Last week, in Equal Employment Opportunity Commission v. Houston Funding II, Ltd. et al., No. 12-20220, 2013 WL 2360114 (5th Cir. May 30, 2013), the U.S. Court of Appeals for the Fifth Circuit handed the EEOC a nominal victory by holding that employment decisions based on lactation or expressing breast milk can provide a basis for discrimination claims under Title VII and the Pregnancy Discrimination Act (“PDA”).
The Underlying Case
The EEOC brought the underlying suit on behalf of an employee who was allegedly terminated because she was lactating and wanted to express breast milk at work. The employee worked for the defendant as an account representative/collector from March 2006 until February 2009. While on a leave of absence following the birth of her child, she twice asked whether she would be able to use a breast pump at work once she returned. The employer responded “no” the first time and informed the employee that her position had been filled when she raised the issue again. The employer issued a termination letter indicating that she had been terminated for job abandonment. The District Court granted summary judgment in favor of the employer, holding that, as a matter of law, discharging an employee because she is lactating does not constitute sex discrimination. The EEOC appealed.
The Fifth Circuit Ruling
The Fifth Circuit vacated and remanded the grant of summary judgment, holding that the EEOC had presented facts that, if true, constituted a cognizable claim under Title VII of the Civil Rights Act of 1964 and the Pregnancy Discrimination Act. Id. at *2-*3. In reaching this decision, the Fifth Circuit observed that ever since Title VII was amended to include the Pregnancy Discrimination Act (“PDA”), courts have interpreted Title VII to cover a far wider range of employment decisions involving female physiology. Id. at *2. The Fifth Circuit also noted that the PDA prohibits discrimination “on the basis of pregnancy, childbirth, or related medical conditions.” Id. Unlike the District Court, the Fifth Circuit was not persuaded that PDA protection could not exist post-pregnancy, so it had little difficulty determining that lactation is an aspect of female physiology that is affected by pregnancy, and that it therefore falls within the definition of “pregnancy, childbirth, or related medical condition.” Id. at *3.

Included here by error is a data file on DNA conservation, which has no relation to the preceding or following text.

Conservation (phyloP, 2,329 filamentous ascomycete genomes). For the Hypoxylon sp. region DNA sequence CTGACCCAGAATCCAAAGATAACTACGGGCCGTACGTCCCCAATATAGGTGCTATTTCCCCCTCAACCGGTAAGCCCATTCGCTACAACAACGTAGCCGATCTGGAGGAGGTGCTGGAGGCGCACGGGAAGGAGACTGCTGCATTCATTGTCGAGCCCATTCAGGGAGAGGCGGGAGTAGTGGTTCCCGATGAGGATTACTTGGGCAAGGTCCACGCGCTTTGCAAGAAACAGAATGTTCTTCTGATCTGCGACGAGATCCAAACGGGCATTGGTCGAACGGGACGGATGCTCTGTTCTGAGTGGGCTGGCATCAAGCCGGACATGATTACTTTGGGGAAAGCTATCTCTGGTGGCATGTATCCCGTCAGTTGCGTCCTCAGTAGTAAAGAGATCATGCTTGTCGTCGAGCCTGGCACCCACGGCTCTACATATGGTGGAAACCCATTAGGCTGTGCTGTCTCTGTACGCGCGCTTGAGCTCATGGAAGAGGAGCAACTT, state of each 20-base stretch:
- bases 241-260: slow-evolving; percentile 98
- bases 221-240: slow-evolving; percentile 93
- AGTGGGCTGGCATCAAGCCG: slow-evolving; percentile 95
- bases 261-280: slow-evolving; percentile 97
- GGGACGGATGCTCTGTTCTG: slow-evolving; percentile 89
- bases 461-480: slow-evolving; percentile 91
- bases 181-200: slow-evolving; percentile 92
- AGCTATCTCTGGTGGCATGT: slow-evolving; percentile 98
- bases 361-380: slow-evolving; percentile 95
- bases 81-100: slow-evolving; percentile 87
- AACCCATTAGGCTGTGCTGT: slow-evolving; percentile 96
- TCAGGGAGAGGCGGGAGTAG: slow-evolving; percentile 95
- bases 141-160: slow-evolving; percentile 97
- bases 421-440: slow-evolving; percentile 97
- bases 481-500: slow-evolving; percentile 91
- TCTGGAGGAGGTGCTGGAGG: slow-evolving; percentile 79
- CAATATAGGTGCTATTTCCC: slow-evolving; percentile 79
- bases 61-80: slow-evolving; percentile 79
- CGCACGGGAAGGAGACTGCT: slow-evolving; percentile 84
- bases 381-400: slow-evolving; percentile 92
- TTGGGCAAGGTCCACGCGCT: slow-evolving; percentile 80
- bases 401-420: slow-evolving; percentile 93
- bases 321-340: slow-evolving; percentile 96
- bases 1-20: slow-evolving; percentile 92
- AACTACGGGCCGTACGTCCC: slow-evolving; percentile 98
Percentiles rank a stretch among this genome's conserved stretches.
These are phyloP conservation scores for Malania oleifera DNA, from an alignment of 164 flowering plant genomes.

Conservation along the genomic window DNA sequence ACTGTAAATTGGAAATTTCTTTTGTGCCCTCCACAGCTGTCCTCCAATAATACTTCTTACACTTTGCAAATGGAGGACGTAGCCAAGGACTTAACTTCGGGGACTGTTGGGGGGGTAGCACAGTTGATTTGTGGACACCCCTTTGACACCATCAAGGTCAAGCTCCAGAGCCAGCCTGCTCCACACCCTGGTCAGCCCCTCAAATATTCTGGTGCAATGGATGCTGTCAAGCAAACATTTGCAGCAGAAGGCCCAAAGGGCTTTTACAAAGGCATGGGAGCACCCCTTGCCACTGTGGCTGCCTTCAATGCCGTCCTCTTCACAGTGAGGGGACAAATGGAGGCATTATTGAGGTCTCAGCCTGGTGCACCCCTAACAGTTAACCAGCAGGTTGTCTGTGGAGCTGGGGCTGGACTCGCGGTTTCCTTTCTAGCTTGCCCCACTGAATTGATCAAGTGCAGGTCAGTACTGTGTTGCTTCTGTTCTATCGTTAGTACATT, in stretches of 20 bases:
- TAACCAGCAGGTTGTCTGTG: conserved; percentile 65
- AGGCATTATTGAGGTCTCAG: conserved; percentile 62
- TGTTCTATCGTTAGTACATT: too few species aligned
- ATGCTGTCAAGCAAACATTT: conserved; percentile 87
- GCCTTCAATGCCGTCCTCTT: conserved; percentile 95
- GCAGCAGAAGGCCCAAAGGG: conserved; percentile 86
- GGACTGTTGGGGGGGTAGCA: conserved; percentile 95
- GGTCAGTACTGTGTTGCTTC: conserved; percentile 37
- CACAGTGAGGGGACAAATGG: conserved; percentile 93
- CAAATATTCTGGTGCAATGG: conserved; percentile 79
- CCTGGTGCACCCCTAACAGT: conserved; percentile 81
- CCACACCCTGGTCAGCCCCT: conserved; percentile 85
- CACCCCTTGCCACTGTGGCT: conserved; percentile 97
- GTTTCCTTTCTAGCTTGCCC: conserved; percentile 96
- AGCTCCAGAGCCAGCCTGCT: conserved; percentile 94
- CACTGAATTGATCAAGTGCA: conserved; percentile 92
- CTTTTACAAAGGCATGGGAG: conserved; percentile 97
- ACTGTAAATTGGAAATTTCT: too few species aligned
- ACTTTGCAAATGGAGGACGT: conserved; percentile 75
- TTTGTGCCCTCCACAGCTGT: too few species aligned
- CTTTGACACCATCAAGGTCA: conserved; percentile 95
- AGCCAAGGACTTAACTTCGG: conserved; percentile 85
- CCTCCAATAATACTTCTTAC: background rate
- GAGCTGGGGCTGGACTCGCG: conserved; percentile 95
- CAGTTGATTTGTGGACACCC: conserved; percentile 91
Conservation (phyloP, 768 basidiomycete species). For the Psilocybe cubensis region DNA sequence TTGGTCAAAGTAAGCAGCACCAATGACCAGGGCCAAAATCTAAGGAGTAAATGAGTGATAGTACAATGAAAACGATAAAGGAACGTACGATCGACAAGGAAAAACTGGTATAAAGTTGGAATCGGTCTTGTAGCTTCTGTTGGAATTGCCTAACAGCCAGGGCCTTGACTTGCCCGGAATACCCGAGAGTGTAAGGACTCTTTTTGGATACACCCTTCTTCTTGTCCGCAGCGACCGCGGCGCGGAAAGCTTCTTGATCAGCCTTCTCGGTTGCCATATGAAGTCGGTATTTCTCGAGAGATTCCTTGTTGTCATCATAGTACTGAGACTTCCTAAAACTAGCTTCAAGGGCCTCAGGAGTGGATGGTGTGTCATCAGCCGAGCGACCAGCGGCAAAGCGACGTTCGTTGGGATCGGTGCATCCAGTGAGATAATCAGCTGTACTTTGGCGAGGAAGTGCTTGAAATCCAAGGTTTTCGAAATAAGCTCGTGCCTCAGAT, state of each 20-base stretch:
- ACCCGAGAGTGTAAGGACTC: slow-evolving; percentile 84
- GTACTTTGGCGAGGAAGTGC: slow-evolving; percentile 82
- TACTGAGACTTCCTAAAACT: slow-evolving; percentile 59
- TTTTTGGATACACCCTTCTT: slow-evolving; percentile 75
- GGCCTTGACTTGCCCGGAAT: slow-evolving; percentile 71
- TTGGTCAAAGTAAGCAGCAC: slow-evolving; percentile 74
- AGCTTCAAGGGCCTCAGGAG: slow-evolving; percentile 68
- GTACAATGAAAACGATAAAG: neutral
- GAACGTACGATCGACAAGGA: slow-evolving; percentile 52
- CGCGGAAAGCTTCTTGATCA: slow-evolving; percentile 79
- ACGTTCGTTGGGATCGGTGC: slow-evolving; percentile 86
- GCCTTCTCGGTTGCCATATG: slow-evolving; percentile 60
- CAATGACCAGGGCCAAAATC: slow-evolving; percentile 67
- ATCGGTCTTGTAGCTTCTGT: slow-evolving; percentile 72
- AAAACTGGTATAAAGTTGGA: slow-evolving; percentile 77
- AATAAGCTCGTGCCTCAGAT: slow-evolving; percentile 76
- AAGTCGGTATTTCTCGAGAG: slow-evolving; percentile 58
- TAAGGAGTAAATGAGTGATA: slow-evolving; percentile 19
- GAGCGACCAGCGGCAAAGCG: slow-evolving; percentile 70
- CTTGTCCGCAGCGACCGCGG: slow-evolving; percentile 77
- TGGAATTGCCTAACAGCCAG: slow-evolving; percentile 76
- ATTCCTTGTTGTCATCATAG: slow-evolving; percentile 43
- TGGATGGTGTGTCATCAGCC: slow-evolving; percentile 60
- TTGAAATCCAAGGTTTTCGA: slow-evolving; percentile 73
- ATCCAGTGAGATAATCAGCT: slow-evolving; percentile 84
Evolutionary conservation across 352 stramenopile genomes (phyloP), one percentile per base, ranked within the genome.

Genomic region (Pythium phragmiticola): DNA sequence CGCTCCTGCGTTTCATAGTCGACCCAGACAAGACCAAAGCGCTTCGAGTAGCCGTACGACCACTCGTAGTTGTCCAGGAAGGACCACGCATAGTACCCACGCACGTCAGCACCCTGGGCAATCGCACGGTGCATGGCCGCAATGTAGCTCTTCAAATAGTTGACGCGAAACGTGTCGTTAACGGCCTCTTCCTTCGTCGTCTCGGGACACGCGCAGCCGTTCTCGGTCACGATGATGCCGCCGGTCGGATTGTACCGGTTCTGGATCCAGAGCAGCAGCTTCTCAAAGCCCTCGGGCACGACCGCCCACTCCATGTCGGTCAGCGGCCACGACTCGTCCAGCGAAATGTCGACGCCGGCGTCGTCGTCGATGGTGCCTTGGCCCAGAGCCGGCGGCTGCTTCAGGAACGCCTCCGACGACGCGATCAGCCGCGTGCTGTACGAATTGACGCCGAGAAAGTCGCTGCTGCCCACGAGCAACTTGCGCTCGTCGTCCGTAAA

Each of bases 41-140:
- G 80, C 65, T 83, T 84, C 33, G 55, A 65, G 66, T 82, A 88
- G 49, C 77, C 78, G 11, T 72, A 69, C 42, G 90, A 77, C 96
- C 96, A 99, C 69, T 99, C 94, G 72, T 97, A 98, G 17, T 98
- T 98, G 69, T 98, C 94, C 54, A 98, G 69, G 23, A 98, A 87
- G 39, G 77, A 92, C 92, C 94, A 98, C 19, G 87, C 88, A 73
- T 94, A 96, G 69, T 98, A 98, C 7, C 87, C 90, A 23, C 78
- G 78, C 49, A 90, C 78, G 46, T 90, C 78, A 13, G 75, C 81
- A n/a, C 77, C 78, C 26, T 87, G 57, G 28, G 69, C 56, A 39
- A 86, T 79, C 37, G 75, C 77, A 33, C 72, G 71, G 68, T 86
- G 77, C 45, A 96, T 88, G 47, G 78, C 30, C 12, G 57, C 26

In her pointed concurrence, Judge Edith Jones stated that the Fifth Circuit had previously held that the PDA “does not mandate special accommodations to women because of pregnancy or related conditions” and that “it follows that if [the employee] intended to request special facilities or down time during work to pump or ‘express’ breast milk, she would not have a claim under Title VII or the PDA as of the date of her lawsuit.” Id. at *4.
Implications For Employers
Given the significant media coverage surrounding this case, this ruling is likely to embolden the EEOC and private plaintiffs to pursue employers over lactation policies or practices, particularly because the Patient Protection and Affordable Care Act, amended Section 7 of the Fair Labor Standards Act to require employers with 50 or more employees to provide reasonable break time and facilities for nursing mothers to express breast milk during the work day, for one year after the child’s birth. When evaluating those policies, employers will want to keep in mind that the FLSA amendment does not prohibit discrimination based on lactation or expressing milk, that other district courts have held that employment decisions based on lactation or expressing milk cannot support a claim of sex discrimination, and that Judge Edith Jones’ concurrence explains the limited scope of the Fifth Circuit’s ruling.